against the sky.I had to stop once just
so I could stare at the chevron peaks for a while in admiration.“That snow is a good look on you,” I told
I really enjoyed the drive.At times, I turned up the music on my CD
player and sang with stupid abandon.I
saw sun-glowing elk on an open hillside and a string of sleek whitetail deer
crossing the ice at Salmon Lake.
The sun settled beyond a distant gunsight pass just
as I emerged from the final knot of mountains and found myself entering the big
valley in which I live.The quality of
light, the muted colors, the clarity of view, the network patches of
snow—everything struck me as perfectly serene once the highway stretched out
straight in front of me.
I stopped once again so that I could go stand by a
fence and look out upon the place I call home.I am posting two photographs from that last stop.They are not particularly beautiful in any
regard, but they “feel” good to me.
NOTE:There is a convention in contemporary poetry
that does not insist that a poem makes sense literally.A poem, under this convention, might simply evoke
emotions or seek to bend the language a little and create a rather musical
cadence as you read.This poem (which
has been kicking around in my archives in various fashion for about twenty years)
falls into that category of poetry.I understand
that not everyone will appreciate this.This sort of poetry is generally an acquired taste.
No, Anhedonia is not a failed state bordering
Patagonia.Not a kind of flower that attracts
ants.This is not an affliction that a
mix of sulfur and extra virgin olive oil will cure. Anhedonia, more specifically musical
anhedonia, is the absolute inability to find pleasure in music.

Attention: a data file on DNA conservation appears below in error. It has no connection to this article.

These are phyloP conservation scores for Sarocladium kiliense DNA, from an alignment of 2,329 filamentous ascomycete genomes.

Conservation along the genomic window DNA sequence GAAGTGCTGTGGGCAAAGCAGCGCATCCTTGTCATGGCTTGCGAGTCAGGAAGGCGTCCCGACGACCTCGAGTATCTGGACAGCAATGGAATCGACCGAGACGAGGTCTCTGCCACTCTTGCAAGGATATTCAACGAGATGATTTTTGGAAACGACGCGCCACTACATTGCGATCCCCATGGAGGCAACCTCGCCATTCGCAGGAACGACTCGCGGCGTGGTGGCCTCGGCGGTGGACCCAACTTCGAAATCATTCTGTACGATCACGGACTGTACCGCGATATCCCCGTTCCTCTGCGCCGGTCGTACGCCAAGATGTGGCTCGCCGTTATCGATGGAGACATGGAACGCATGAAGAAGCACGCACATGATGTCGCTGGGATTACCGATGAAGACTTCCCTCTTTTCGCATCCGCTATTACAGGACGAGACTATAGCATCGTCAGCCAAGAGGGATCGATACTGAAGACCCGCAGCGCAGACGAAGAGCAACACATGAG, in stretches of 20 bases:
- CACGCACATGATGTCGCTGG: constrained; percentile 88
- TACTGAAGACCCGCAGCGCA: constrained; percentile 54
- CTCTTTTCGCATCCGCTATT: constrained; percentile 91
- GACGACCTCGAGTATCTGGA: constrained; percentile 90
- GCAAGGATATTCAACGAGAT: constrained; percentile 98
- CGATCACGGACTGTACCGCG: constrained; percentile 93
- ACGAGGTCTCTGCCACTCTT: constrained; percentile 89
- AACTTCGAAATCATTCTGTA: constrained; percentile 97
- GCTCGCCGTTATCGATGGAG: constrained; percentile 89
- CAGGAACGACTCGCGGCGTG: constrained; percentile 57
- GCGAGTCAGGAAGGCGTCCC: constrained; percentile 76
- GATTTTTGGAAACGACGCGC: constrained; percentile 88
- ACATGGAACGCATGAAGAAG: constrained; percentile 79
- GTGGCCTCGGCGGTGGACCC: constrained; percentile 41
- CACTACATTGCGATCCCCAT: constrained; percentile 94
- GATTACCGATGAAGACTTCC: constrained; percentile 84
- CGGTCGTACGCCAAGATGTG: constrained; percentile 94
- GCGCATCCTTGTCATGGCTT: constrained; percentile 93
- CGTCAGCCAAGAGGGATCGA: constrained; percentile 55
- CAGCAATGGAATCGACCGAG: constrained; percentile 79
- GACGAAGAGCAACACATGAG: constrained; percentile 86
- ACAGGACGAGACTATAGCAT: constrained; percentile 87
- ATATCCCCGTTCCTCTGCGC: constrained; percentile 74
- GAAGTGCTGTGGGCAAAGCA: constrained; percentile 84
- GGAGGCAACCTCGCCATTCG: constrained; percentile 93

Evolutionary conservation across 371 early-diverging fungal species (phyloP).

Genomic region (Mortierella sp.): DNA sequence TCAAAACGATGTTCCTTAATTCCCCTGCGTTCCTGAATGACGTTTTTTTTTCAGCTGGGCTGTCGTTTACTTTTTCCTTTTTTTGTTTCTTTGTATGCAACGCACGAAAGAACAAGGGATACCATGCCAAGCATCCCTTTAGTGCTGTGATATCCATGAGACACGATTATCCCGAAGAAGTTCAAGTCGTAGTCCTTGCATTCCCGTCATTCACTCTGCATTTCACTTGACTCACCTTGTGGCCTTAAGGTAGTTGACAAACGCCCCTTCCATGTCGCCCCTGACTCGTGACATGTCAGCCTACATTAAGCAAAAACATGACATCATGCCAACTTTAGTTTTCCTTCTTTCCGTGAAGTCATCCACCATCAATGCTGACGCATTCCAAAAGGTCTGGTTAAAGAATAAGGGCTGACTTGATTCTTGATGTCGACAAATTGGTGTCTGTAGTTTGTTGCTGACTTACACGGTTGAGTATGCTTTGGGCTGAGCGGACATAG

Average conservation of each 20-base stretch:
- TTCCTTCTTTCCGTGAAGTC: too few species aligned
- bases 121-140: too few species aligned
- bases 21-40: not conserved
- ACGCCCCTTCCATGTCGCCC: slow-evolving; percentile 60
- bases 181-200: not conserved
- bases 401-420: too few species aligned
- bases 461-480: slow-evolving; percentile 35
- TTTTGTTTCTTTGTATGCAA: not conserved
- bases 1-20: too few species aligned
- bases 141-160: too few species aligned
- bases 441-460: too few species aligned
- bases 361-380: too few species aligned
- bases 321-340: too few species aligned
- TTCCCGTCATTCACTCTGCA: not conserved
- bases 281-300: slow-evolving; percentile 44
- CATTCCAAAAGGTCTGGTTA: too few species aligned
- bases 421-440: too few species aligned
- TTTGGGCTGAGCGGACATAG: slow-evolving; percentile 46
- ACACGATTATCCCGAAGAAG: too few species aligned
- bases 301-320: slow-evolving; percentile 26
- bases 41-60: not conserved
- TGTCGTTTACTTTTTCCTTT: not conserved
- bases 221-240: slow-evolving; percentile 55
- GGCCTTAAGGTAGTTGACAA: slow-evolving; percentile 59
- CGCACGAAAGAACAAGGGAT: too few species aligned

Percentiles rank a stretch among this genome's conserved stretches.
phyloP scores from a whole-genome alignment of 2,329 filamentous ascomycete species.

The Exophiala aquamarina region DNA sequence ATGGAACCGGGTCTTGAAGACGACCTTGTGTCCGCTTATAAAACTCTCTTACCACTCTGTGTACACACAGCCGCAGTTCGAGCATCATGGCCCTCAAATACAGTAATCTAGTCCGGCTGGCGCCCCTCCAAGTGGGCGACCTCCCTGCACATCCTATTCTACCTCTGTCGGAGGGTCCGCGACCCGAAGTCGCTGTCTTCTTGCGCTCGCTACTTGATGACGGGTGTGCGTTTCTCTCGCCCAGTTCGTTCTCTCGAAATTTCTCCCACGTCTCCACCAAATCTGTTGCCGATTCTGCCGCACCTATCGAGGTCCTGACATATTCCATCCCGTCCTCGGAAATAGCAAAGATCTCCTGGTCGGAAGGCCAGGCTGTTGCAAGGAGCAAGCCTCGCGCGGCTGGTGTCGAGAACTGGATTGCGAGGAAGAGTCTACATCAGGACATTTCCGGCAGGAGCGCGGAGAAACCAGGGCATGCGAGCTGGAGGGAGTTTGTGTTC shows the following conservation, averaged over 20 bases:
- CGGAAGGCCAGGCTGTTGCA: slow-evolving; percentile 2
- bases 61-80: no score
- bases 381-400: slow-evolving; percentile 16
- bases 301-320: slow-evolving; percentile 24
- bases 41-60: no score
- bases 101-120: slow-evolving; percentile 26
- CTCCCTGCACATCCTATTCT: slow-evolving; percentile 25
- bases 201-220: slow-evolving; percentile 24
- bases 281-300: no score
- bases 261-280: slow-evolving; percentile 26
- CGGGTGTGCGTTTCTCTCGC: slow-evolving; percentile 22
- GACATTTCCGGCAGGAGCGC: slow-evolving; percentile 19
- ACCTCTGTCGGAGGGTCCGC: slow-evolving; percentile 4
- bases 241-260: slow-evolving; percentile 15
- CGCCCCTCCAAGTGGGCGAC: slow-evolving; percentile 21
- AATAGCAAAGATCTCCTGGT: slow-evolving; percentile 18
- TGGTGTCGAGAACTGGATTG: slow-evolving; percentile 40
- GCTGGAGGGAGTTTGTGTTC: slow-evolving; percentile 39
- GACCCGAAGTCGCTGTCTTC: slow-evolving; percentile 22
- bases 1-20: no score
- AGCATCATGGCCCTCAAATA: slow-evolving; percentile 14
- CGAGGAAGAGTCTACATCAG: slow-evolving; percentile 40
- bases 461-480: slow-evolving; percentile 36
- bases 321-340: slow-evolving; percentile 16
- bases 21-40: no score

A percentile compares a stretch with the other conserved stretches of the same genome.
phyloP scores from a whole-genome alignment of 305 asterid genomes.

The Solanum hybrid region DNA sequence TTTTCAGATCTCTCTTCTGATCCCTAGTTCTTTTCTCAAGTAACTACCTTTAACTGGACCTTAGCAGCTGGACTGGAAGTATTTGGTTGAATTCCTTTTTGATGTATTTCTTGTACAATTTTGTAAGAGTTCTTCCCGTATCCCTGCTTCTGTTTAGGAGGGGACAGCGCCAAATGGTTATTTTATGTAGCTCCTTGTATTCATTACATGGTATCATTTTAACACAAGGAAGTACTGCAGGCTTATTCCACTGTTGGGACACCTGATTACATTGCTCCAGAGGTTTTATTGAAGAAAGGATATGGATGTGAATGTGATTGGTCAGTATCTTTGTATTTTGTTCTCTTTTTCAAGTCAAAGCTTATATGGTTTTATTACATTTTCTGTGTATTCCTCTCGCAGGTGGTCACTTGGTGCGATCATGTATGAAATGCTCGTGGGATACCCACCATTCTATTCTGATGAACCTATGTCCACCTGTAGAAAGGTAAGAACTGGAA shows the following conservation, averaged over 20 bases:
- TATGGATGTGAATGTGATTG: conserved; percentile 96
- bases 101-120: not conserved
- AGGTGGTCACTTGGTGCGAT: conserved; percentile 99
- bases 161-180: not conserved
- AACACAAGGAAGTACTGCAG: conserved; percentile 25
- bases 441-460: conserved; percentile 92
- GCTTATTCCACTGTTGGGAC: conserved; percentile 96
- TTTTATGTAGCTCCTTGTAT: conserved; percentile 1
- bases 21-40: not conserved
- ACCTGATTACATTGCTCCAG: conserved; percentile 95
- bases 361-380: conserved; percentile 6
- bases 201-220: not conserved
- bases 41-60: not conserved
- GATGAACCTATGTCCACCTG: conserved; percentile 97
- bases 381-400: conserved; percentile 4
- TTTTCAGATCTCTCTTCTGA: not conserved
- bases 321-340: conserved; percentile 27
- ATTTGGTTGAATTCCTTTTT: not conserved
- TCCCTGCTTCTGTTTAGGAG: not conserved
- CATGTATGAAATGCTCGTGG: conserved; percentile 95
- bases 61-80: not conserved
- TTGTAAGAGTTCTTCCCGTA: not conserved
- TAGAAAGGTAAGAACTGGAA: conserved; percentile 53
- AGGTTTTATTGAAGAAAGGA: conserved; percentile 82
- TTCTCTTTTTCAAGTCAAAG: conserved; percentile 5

Some people simply do not like music.They will not buy the next Miley Cyrus album—no
matter how naked she gets.The sounds
leave them cold at best and annoy the hell out them at the worst.That is musical anhedonia.Research conducted at the University of
Barcelona and published in Current Biology just this week
identified this condition in people who are otherwise quite normal.
Musical anhedonia appears to be very much a physical
thing—a lack of response, if you will.People who enjoy music (most people) display certain physiological
responses as they listen to songs.They
will exhibit a slight increase in heart rate when hearing music they like.Music lovers will sweat a little at the sound
of a well-placed drum solo or an exciting guitar riff.People with musical anhedonia have no such physiological
response, whether hearing the National Anthem played by a full orchestra or
Bruce Springsteen performing live at their neighbor’s yard party.
The idea of musical anhedonia is difficult for me to
grasp.I am somewhat addicted to
listening to music.I crank up the music
before I brew my coffee in the morning.I am listening to the Afghan Whigs as I write this!
I guess we are all hard-wired in different
fashions.Some of us hear the sound of a
different drummer drumming and some of us are simply annoyed by the drums.
I must come clean.I hereby admit that I spent several minutes yesterday afternoon standing
outside my house watching snow melt.
The event was way more exciting than you would
expect.The warm sun felt like someone hugging
me with cotton arms as I stood there watching giant rafts of snow slip from my metal
roof and crash into my front yard.The
sheets of snow landed in heaps in my yard with a sound that was like an ugly
shotgun marriage between a thud and a plop.
Inside, my cats ran off to hide under chairs fearing
that the sky was falling.
Outside, a rather drunken moth fluttered up right in
front of me, having emerged from someplace unknown.The moth looped once at my face and then tumbled
out over the all-snow landscape as I stood there watching.
One afternoon a man and a lion were walking together
in the woods, when, suddenly, the lion flopped on his side and began to cry
while examining one of his massive front paws.
“What’s wrong?” asked the man, stopping to kneel
near the creature.
“I’ve stepped on a thorn,” the lion roared, “and I
cannot pull it out from my pads.Perhaps
if you helped me, I won’t eat your children in the dark of night.”
The man considered for a moment.“I have a better idea,” he said.The man grabbed a large stick from nearby and
clubbed the lion to death.
Later, the man ran into a black bear walking the
other direction in the darkest part of the woods.The bear stopped the man.“I have been looking for my friend the lion,
have you seen him?” asked the bear.
“Yes,” answered the man, “but only for a moment.”
Note:This is something I wrote quite a few years
back.I thought I may have posted this previously,
but did not see it on a quick search back through my blogs.My apologies if the blog is back there someplace
and you have had to read this for a second time.